According to a recent industry survey, Allianz says, 44 percent of maritime professionals reported that their organization has been the subject of a cyber-attack in the last three years. Accumulations of cargo exposures at mega ports have been rising – and, with ports increasingly reliant on technology, an outage or cyber-attack could effectively close a port.

In February 2022, India’s busiest container port was hit by a ransomware attack, following incidents at U.S. and South African ports in recent years.

A third of organizations surveyed by Allianz said they don’t conduct regular cyber security training or have a cyber-response plan.

Complex Risks in a Complicated World:
Are Federal Government “Backstops” The Answer?

Two U.S. agencies have agreed to explore the potential need for a federal mechanism – analogous to the one put into place for terrorism insurance after the 9/11 attacks – to address the growing cybersecurity threat to critical infrastructure. The perceived need to do so speaks to the growing complexity and interrelatedness of this and other risks facing governments, businesses, and communities today.

The Government Accountability Office (GAO), in a recently published report, recommended that Treasury’s Federal Insurance Office (FIO) and Homeland Security’s Cybersecurity and Infrastructure Security Agency (CISA) take this action.  It acknowledges that FIO and CISA have “taken steps to understand the financial implications of growing cybersecurity risks” – but those actions have not included the possible need for a federal insurance mechanism.

“Cyber insurance and the Terrorism Risk Insurance Program (TRIP)—the government backstop for losses from terrorism—are both limited in their ability to cover potentially catastrophic losses from systemic cyberattacks,” the GAO report says. “Cyber insurance can offset costs from some of the most common cyber risks, such as data breaches and ransomware. However, private insurers have been taking steps to limit their potential losses from systemic cyber events.”

Insurers are excluding coverage for losses from cyber warfare and infrastructure outages, the report notes, and cyberattacks may not meet TRIP’s criteria to be certified as terrorism.

As we’ve previously reported, some in the national security world have compared U.S. cybersecurity preparedness today to its readiness for terrorist acts prior to the 9/11. Before Sept. 11, 2001, terrorism coverage was included in most commercial property policies as a “silent” peril – not specifically excluded and, therefore, covered. Afterward, insurers began excluding terrorist acts from policies, and the U.S. government established the Terrorism Risk Insurance Act (TRIA) to stabilize the market.  TRIA created TRIP as a temporary system of shared public and private compensation for certain insured losses resulting from a certified act of terrorism.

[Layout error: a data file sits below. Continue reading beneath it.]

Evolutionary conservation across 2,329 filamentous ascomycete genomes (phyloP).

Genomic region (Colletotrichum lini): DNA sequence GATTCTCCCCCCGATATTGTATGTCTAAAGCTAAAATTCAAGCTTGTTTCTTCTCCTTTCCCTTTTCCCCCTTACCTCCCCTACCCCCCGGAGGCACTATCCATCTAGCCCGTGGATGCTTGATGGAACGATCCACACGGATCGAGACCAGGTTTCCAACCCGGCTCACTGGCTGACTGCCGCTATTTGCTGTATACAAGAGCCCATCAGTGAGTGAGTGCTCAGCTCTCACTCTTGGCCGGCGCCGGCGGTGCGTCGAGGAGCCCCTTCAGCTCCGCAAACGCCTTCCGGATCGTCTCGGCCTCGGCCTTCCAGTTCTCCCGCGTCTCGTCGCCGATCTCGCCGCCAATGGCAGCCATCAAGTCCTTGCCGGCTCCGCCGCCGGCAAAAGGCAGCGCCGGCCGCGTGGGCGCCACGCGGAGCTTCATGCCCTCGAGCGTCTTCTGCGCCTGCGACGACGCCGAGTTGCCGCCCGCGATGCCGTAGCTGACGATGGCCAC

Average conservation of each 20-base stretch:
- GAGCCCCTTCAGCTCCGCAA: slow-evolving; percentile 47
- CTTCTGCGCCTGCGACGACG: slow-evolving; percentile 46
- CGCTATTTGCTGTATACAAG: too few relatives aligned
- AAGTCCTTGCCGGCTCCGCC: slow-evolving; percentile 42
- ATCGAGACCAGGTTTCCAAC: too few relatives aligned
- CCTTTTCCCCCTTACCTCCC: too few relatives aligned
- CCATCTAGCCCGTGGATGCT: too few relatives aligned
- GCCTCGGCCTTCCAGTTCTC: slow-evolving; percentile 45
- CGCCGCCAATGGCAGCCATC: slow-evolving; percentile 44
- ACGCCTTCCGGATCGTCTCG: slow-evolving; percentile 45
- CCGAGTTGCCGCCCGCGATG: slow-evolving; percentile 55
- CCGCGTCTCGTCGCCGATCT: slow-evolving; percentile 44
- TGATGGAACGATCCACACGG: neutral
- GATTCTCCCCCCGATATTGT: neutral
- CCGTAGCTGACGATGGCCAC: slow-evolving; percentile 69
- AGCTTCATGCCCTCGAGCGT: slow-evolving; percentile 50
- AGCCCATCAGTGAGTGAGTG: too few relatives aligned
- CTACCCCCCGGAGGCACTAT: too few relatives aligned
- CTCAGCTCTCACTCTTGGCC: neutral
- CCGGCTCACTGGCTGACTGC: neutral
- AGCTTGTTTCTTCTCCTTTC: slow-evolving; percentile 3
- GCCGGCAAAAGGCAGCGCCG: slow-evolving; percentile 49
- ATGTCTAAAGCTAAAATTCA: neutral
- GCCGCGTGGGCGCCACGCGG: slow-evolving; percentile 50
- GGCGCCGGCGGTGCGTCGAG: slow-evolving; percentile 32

Treasury administers the program, which has to be periodically reauthorized. TRIP has been renewed four times – in 2005, 2007, 2015, and 2019 – and the backstop has never yet been triggered.

The GAO recommendation that a similar solution be considered for cyber risk highlights the potential insufficiency of traditional risk-transfer products to address increasingly complex and costly threats. Alongside terrorism and cyber, we’ve experienced – and continue to experience – the myriad perils of pandemic, with its assorted impacts on the global supply chain, driving behavior, business interruption and remote work practices, and the economy. Even if those challenges moderate, we will continue to face what is perhaps the most entangled set of risks on the planet: those associated with climate and extreme weather.

One only has to look as far as Florida, where the insurance market is on the brink of failure as writers of homeowners coverage begin to go into receivership and global reinsurers reassess their appetite for providing capacity in that hurricane-prone, fraud- and litigation-plagued state. Or, one could follow the wildfire activity in recent years; or flood loss trends, increasingly creating problems inland, where flood insurance purchase rates tend to be lower than in coastal areas; or insured losses due to severe convective storms, which have been rising in parallel with losses from hurricanes.

Fortunately, many states are taking steps – often with partners, including the insurance industry – to anticipate and mitigate such risks. Much is being done, but much work remains to change behaviors, best practices, and public policies in ways that will reduce risks and improve availability and affordability of coverage.

The Battle Against Deepfake Threats

By Max Dorfman, Research Writer, Triple-I